It’s after work hours, and most people have left the building just as you’re getting ready to go as well. You’re outside by the time you remember that you forgot to send your coworker an email regarding an update for a project as well as a reminder for their next task. You pull out your phone as you’re walking, and draft the email, reading it over once before sending.
A recent study reported by Time Magazine has shown that emailing outside of work has led to health issues for several people. They’re calling it telepressure!
With everyone owning smartphones and email becoming the go to communication for all businesses, it’s become the norm to be instantly reachable. However, constantly being reachable, and feeling the need to respond to every email regarding work extends your workday indefinitely. A reported 52% of Americans check their emails before and after work. This includes off/sick days as well. The reason being is that people feel obligated to respond. Ignoring their emails can make them feel stressed out. Telepressure has caused depression, lack of sleep, and feeling burnt out from work. This in turn leads to absence from work. If people are exhausted, they won’t be able to put their mind into their tasks when they’re at their job.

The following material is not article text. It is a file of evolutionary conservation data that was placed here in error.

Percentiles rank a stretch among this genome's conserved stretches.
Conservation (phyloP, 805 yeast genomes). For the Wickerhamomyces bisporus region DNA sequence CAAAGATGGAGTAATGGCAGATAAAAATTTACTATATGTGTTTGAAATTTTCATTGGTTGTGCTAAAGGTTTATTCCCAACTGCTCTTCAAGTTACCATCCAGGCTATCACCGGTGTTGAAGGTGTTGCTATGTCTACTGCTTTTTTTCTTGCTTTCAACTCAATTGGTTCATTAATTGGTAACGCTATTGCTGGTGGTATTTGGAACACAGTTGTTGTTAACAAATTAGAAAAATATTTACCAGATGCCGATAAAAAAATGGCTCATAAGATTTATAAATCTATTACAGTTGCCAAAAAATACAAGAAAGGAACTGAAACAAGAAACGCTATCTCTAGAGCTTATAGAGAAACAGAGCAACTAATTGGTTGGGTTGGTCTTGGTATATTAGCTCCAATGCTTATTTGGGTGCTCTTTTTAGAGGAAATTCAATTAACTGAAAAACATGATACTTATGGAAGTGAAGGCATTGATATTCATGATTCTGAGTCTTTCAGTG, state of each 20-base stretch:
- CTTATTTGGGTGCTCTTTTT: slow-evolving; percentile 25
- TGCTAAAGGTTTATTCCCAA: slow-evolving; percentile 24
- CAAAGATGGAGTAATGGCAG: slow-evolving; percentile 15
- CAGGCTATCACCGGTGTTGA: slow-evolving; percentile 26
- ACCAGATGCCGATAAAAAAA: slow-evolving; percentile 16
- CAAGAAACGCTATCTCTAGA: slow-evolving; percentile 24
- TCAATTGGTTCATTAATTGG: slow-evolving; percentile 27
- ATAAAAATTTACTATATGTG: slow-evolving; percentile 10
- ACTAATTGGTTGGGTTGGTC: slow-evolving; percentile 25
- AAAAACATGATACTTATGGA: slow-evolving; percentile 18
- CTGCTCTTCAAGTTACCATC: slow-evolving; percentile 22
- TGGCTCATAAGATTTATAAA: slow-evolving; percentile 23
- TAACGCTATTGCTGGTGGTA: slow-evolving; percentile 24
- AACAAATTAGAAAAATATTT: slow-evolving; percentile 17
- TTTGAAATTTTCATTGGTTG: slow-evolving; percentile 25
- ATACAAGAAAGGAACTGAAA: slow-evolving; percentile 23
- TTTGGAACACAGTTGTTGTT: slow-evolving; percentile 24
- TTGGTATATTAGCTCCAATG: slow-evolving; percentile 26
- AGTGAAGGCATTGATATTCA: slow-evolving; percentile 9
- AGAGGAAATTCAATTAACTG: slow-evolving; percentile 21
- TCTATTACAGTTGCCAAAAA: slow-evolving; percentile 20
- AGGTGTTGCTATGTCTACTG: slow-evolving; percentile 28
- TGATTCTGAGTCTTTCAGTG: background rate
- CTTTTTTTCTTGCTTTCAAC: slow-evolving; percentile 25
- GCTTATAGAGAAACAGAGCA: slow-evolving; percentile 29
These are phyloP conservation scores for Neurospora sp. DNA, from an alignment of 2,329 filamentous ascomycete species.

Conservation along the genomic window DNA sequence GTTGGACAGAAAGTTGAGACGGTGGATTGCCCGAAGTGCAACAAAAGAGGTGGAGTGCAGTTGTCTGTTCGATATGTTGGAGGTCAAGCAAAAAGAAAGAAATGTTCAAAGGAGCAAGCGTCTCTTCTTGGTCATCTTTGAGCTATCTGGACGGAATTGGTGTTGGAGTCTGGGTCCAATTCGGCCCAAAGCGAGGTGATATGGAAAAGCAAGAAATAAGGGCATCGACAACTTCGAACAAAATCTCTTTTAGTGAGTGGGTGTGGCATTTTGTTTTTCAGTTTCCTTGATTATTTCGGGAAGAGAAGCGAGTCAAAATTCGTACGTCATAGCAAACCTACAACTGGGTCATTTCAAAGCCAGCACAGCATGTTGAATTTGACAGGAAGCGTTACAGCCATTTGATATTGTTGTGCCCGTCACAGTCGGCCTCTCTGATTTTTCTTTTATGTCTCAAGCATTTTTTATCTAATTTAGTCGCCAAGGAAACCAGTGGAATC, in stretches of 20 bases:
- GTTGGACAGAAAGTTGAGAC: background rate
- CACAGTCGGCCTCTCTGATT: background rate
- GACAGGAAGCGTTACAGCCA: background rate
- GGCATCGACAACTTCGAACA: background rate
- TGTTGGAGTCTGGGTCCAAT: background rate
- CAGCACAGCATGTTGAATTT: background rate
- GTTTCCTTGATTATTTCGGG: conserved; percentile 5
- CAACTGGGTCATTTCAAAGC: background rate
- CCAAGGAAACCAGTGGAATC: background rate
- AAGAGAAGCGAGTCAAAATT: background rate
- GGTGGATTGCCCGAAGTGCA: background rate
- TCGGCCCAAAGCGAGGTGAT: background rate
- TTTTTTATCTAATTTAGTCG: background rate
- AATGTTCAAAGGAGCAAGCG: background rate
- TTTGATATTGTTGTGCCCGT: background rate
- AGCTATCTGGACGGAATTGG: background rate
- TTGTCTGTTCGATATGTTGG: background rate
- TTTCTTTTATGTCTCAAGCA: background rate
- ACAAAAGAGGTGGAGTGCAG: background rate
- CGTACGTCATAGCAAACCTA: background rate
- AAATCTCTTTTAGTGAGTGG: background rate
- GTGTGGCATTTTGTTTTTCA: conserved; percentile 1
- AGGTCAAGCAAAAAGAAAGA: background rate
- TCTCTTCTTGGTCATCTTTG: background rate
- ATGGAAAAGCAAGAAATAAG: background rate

While it’s great to stay on top of things and get all your tasks done, it’s not okay to email people after the work day is over. The usual time slot for work is 8/9AM – 5/6PM. However, different workplaces have different hours, so this would account for those, too. It doesn’t matter if you’re doing overtime, or if you’re still in the office. Unless the person you’re trying to reach is still working, don’t email them. You can set a reminder on your desk for the following day to do so, and it would be just as effective. Furthermore, you never know the mindset of certain people. Some may not like bringing their work with them outside of, you know, work. They want to leave all that behind and deal with other things that they have going on. The idea of work being ALL THE TIME can be overwhelming.
A supervisor I know has been known to send out emails at 10 PM from her home office. She’s also called her employees up to discuss work outside of work, and even organized group outings for happy hour, where they discussed — (what do ya know?) work. That’s not to say that being a workaholic is a bad thing. In my opinion, it’s fine, but not everyone will see it that way and there are certain limitations. If a coworker is willing to communicate outside of work, then do so, but at your own risk because you have to take care of yourself as well. But for those not willing, it’s common courtesy to respect that decision and just wait until the following day.